Many families and transition-aged students can find the post-secondary transition process overwhelming. There is a lot to consider. There can be a lot of uncertainty navigating the possibilities of what life after high school will look like. Some families find using a transition timeline helps them keep track of important events along the way to a high school student’s transition to adult life. There are many examples of Transition timelines.
Examples of Timelines:
- Transition from School to Adult Life (source: The Arc of Massachusetts)
- Turning 18 Checklist (source: Autism Housing Pathways)
- A Resource Guide for Transition Aged Youth and Young Adults with Autism Spectrum Disorder, Transition Timeline starts on p.2 (source: Autism Commission, MA Department of Health and Human Services)
- Transition Tool Kit from Autism Speaks
Transition Assessment is: “An ongoing process of collecting information on the student’s strengths, preferences and interests as they relate to the demands of current and future working, educational, living, and personal and social environments” (The Division on Career Development and Transition of the CEC citing Sitlington, Neubert, & Leconte, 2007).
There is no one tool or method appropriate for all students with disabilities. Like all students, students with disabilities are a diverse group with a broad range of strengths, support needs, abilities and interests.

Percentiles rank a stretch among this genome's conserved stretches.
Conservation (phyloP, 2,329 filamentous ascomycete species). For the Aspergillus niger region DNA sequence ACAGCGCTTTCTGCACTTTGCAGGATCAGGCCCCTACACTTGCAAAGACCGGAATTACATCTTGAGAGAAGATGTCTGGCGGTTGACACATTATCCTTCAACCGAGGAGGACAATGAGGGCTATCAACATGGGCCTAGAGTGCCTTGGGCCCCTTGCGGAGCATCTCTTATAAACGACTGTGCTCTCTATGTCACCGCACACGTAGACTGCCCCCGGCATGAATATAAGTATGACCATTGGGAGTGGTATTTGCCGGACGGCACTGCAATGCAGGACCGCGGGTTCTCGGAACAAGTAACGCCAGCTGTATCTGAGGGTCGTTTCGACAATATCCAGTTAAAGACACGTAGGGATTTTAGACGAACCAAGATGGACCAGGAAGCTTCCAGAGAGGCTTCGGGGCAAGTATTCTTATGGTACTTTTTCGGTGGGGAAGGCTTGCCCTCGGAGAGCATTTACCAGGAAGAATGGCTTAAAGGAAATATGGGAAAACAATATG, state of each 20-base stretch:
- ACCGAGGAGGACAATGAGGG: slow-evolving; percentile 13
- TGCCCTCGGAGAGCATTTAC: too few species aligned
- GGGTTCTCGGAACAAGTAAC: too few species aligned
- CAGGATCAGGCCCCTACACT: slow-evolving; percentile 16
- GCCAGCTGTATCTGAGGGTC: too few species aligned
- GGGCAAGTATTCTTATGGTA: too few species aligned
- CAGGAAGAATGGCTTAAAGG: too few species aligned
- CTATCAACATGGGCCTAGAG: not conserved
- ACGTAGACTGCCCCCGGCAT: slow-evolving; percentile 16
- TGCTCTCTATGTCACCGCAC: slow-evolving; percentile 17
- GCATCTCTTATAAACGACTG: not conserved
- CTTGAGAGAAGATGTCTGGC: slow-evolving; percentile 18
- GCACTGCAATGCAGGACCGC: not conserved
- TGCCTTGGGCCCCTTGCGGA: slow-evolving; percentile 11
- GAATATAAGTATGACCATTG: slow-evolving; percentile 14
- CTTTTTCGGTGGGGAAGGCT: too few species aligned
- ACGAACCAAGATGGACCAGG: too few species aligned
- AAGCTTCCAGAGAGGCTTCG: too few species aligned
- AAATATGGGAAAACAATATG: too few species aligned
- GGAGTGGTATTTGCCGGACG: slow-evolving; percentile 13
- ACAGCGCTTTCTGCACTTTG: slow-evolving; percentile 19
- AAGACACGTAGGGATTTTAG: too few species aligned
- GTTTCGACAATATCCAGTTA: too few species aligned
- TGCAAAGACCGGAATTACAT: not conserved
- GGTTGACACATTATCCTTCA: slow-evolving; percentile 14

Although IDEA requires that each student’s postsecondary goals should be based on age-appropriate transition assessment, specific descriptions of transition assessments are not in the law.
The individual needs of each student determine which transition assessments will be conducted. (Massachusetts Department of Elementary and Secondary Education)
Educators need to become familiar with and use a variety of transition assessment tools and methods.
Both formal and informal transition assessments can provide useful information for transition planning. There is no one specific test that can give an IEP team everything they need to know to support a transition-aged student. As stated in IDEA, transition assessments need to be age-appropriate. Assessment outcomes will likely change over time as the student has more experience and continues to learn. Ask your school’s transition coordinator about what assessments may be appropriate.
Formal transition assessments are standardized instruments that have guidelines for administering, scoring, and interpreting, and have been tested for reliability and validity. Scores can be compared across student populations.
Informal transition assessments allow assessment of student performance over time. They are useful in designing and evaluating the effects of instructional interventions. In addition, informal assessments can be used to collect data from a variety of individuals in the student’s life (e.g. family, teachers, friends, employers, coaches), using a variety of non-standardized methods. Informal transition assessments are not standardized and lack formal reliability and validity measures; therefore they are less structured than formal assessments and do not allow comparison with other students.